Research Stream


Andrew Lynch
The University of Western Australia

Katrina O'Loughlin
The University of Western Australia/ Brunel University

Stephanie Downes
The University of Melbourne

The Emotions in Medieval War Literature

This project examines how emotions involved in war are represented in writing of the medieval period. It also looks at how modern re-imaginings of the middle ages have treated war as an emotional subject.

in form of war

This project involves a study of the emotions/passions as represented in the medieval literature of war and peace, covering English, French and Latin materials from the eighth to the fifteenth centuries, with a further interest in modern medievalism’s reception and re-imagination of this material. The determinants of emotional life in medieval war and combat literature – whether in epic, history, romance, manual, treatise or moral reflection – are multiple and complex, since the emotions are an area of medieval thought where many discourses overlap, including the traditions of virtue, vice and sin, physiological, psychological and medical notions, and class- and gender-based ideologies. Classical and Christian authorities also provide a strong ethical context for medieval reading and representation of war, one which is sometimes forgotten in understandings of the ‘heroic’ or aristocratic masculine ethos. Lynch has discovered medieval war writing to be a trove of surprising emotional connections, for instance between melancholy and aggression, cowardice and ill will, or pity and ambition. Some specific findings emerging from his work so far include studies of: the relation between emotional disposition and military action in Arthurian literature; the intellectual and emotional structures of peace in a thirteenth-century history of Britain; emotional identity and community in twelfth-century French romance; and the significance of war in defining the medieval in modern histories written for children.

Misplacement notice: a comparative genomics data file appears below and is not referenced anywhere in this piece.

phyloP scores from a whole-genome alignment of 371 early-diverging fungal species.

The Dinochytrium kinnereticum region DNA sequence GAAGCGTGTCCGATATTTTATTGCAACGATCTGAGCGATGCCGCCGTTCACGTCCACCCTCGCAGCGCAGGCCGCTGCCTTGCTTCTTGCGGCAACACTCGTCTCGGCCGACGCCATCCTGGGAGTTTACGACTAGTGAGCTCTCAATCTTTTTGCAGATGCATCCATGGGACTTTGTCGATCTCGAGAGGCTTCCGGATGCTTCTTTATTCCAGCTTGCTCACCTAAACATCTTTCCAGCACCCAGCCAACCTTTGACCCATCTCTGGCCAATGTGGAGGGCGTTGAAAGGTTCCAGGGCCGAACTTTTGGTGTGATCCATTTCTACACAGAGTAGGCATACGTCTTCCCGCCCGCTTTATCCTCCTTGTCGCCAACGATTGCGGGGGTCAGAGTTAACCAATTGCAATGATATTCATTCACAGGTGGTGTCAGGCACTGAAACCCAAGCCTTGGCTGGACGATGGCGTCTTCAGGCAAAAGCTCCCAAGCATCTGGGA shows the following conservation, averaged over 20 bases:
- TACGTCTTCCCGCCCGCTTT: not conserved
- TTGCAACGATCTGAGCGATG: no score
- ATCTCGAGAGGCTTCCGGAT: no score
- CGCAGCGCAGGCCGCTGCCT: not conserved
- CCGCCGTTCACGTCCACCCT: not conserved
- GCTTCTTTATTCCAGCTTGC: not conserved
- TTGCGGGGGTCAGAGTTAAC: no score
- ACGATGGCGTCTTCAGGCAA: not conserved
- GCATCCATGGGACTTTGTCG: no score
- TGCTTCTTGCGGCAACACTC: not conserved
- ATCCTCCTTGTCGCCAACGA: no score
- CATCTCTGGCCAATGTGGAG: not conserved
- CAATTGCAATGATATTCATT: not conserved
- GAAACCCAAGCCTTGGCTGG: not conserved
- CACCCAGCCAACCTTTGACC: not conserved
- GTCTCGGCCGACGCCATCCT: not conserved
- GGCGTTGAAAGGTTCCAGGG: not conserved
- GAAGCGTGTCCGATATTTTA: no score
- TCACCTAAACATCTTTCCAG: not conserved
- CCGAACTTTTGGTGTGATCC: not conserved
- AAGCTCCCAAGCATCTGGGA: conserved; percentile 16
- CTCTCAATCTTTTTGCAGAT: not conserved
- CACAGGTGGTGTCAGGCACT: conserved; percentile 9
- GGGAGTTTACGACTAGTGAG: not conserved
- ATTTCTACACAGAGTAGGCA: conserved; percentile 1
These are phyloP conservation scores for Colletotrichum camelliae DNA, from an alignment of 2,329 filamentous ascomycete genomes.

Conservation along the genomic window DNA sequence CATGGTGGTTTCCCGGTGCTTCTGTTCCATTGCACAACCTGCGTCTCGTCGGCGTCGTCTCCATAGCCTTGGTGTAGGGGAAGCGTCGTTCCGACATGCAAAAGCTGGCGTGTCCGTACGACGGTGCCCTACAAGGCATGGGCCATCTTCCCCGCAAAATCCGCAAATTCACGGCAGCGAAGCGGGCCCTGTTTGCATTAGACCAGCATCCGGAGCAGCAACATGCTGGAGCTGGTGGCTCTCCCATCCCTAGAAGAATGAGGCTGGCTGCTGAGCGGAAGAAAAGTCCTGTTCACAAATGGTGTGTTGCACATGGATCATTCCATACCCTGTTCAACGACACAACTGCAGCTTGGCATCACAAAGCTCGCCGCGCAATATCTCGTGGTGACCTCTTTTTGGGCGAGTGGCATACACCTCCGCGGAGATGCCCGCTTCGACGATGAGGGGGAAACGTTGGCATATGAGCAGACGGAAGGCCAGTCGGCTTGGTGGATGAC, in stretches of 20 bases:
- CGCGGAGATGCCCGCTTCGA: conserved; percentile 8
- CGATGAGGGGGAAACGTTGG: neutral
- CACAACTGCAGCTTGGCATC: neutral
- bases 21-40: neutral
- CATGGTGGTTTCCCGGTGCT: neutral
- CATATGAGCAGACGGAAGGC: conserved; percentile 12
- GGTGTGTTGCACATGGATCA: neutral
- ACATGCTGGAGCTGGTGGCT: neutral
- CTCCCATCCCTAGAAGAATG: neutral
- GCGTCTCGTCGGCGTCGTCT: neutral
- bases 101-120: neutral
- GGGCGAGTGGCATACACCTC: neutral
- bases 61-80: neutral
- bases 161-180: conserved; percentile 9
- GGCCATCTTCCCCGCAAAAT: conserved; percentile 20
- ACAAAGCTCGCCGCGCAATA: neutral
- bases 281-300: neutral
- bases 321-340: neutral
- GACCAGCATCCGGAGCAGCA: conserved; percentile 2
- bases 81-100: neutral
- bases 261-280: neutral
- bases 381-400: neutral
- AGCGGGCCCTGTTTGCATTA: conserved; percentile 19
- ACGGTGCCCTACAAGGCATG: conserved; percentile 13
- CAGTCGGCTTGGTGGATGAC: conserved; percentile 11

'Swords in Stones / Ladies in Lakes: revision and legendariness in Arthurian medievalism’, in Louise D’Arcens and Andrew Lynch, eds, International Medievalism and Popular Culture. New York: Cambria Press, 2014.

Stephanie Downes, Andrew Lynch and Katrina O’Loughlin, eds, Emotions and War: Medieval to Romantic Literature [Contracted, Palgrave Macmillan]

‘Action and emotion in the Arthurian world’, for Frank Brandsma, Carolyne Larrington and Corinne Saunders, eds, Arthurian Emotion: Voice, Mind, Body. [Contracted, Boydell and Brewer]